Everyone needs an iPhone app. Or so you'd think, give the launch of a new Web service called SWebapps. The site, which launched officially today, allows you to quickly and easily roll your own iPhone app and get it into the App Store for somewhere between $200 and $400, plus some monthly fees for hosting and optional analytics. Doesn't sound like much money for an iPhone app, right? But for most businesses, it seems more like an utter waste.
I've been talking to a lot of iPhone developers these days, and a pattern has emerged: they've noticed that companies far and wide seem compelled to produce iPhone apps ad hominem, even if they don't really need them. This, the developers reason, is incredibly stupid: when you don't really need an app, you end up with a limp, useless offering. That, in turn, makes your company look tech-illiterate and stodgy, and it waters down your brand. If you want to be a little socialist about things, it also clogs up the App Store approval process, which is constipated enough as it is.
But here you are with your corporate card at the SWebapps site, and it all seems so seductively easy. Before you start your Lincoln Log iPhone app, though, it's worth thinking about what an iPhone app is actually for. For that matter, what's a Web site for? What's the point of all this stuff?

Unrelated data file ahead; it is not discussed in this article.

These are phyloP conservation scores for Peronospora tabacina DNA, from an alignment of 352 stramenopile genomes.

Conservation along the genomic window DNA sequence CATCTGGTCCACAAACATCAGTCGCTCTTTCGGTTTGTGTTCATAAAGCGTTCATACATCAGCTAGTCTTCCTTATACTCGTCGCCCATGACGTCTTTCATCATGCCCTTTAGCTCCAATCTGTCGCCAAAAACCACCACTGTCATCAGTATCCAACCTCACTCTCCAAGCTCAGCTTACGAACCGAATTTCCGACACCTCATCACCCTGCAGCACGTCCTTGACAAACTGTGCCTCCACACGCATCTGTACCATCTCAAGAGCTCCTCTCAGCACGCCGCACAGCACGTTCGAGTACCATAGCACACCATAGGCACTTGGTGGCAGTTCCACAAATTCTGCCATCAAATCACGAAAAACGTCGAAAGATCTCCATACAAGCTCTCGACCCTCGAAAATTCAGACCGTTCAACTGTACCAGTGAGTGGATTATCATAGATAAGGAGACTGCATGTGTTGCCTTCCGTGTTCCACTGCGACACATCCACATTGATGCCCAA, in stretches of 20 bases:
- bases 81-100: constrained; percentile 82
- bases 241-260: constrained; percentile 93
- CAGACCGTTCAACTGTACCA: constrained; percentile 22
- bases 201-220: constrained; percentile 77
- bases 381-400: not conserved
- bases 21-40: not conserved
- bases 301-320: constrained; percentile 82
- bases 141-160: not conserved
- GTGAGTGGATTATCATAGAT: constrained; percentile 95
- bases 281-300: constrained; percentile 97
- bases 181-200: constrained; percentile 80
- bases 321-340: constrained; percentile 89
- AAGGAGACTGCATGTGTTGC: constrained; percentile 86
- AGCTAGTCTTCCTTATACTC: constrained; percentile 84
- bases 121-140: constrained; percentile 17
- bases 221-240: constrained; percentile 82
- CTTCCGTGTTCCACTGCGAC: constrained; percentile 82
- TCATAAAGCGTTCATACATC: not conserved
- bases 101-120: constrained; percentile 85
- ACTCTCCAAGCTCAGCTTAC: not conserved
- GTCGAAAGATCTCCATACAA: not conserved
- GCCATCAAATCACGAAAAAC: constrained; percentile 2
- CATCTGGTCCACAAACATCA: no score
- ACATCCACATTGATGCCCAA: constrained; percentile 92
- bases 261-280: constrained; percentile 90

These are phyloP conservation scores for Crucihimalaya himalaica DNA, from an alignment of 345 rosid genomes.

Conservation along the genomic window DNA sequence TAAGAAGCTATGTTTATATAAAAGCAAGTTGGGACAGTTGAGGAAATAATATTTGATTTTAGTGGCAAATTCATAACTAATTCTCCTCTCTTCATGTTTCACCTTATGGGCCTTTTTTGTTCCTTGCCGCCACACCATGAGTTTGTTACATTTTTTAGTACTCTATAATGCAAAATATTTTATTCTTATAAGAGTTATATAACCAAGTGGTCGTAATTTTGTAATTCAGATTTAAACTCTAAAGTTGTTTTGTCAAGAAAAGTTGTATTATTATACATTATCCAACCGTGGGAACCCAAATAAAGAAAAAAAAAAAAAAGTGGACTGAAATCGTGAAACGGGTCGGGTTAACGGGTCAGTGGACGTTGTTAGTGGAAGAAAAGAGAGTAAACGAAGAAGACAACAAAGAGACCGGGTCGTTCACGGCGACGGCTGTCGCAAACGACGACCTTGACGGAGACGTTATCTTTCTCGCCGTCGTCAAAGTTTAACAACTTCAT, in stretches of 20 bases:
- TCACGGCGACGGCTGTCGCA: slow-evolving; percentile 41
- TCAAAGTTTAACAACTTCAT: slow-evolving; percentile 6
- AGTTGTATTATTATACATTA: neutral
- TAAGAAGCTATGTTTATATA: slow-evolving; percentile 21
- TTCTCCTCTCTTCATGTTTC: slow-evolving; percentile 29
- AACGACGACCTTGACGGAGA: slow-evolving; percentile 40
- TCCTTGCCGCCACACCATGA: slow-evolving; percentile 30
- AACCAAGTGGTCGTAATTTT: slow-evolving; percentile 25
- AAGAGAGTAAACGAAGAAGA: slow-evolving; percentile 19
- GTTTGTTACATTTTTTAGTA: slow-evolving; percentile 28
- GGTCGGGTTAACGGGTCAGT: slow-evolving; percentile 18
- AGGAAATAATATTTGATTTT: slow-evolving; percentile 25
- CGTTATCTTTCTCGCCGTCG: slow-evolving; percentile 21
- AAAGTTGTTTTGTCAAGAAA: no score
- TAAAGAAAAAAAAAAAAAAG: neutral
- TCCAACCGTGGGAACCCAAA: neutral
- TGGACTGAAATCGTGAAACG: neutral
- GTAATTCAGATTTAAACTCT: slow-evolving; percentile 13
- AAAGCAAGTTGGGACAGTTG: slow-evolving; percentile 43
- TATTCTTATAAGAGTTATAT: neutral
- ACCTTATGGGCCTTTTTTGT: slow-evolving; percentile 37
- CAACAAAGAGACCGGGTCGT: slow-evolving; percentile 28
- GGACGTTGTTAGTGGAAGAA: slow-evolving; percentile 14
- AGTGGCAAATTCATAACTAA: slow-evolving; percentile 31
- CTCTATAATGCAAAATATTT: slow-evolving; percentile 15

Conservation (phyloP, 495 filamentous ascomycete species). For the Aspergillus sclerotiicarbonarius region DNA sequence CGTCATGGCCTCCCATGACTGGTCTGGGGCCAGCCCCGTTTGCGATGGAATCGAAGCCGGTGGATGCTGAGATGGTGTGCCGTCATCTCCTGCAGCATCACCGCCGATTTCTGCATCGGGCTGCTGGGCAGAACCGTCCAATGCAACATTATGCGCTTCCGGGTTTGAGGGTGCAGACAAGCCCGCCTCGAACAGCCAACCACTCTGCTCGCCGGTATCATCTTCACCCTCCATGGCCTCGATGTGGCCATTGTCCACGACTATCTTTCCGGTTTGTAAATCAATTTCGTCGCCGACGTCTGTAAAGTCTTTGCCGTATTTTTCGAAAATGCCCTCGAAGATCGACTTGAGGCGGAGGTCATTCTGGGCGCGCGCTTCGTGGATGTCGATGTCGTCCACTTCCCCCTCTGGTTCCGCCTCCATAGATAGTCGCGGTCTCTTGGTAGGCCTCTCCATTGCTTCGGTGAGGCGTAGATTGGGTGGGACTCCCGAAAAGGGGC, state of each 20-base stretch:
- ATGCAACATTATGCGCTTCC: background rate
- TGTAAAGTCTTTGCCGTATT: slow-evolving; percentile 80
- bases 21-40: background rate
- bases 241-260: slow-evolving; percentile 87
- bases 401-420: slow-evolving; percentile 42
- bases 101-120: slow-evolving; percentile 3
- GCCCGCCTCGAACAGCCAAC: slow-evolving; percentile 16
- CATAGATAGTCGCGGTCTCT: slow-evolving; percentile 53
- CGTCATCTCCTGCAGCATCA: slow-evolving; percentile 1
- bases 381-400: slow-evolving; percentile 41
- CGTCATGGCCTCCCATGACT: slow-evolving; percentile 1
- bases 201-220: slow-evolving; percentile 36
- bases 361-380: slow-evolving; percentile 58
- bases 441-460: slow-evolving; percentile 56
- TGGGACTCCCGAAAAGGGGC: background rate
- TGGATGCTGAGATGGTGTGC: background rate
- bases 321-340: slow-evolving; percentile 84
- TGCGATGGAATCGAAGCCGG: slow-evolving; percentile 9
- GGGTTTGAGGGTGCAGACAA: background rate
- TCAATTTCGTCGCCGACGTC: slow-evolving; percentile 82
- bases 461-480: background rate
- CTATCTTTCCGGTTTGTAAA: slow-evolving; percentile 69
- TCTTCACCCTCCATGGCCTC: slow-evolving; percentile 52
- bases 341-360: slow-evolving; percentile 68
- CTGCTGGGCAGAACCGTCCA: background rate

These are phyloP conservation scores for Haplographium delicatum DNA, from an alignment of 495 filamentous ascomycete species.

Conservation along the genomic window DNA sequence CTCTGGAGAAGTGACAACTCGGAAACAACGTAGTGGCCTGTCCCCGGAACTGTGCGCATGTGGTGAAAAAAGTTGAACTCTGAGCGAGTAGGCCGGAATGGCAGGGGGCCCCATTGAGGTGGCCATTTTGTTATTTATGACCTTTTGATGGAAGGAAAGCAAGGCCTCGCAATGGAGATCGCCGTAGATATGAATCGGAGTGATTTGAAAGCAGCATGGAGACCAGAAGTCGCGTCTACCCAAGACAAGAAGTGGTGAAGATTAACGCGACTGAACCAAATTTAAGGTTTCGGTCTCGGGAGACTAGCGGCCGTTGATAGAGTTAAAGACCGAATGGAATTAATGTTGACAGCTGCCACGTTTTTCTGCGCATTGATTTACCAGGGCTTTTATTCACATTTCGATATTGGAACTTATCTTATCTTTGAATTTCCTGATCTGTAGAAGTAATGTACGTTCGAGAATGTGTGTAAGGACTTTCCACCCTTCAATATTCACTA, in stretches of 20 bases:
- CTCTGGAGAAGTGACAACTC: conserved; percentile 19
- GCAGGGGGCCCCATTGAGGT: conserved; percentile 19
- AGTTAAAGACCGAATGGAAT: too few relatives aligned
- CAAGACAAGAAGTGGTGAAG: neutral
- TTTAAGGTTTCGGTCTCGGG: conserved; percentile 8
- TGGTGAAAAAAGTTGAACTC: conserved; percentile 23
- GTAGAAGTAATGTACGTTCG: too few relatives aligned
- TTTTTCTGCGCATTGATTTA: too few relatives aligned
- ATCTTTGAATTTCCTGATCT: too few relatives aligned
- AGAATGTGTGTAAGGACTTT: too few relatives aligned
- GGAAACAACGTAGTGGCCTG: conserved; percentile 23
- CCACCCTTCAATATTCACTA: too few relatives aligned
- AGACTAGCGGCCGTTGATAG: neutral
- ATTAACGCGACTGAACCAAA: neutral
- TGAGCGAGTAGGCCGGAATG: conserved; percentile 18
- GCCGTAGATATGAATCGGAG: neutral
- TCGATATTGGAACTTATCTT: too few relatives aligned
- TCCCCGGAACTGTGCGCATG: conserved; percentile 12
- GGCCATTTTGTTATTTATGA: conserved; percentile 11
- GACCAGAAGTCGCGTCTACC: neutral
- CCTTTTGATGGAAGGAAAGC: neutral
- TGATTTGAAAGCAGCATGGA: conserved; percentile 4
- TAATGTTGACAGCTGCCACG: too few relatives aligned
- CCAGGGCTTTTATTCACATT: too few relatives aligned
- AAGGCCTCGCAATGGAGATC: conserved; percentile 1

Lots of SWebapps' app options are built for static content: one lets people follow you on Twitter, another lists contact info. There's a map button to find your business, a photo gallery, and a "catalog" button for inventory (users can browse, but not buy.) One cool button allows you to buy gift cards, and there are the requisite "news" and "awards" buttons. The pricing depends on how many of these "buttons" you want: the more buttons, the more expensive the app.
But static content does not make a good iPhone app. That's one of the reasons that this service doesn't exist on the desktop already: why do you need a prefab app to do what a Web site can do better? Sure, maybe these apps are really well-built, and they use MapKit and UIWebView to present maps and Web-based information within the app. Neat. But not worth an app, when a mobile site is both more practical and more accessible. Not everyone has an iPhone, at least not yet. And even if everyone did, they'd also have 9+ pages of apps on their device; an iPhone 3G S user can have upwards of 170 apps on his or her phone. If yours isn't a must-have, it's going to get buried.
Don't like the cottage-industry route? Take your business's hard earned $400 and blow it on Google AdWords. If you live in a small city or town, or your business has a remotely unique name or trade, that'll last you the better part of a whole year of search-side advertisements. And it'll help you accrue new customers, something than an iPhone app can't do—it is, by nature, a product for people who would already be giving you business anyway.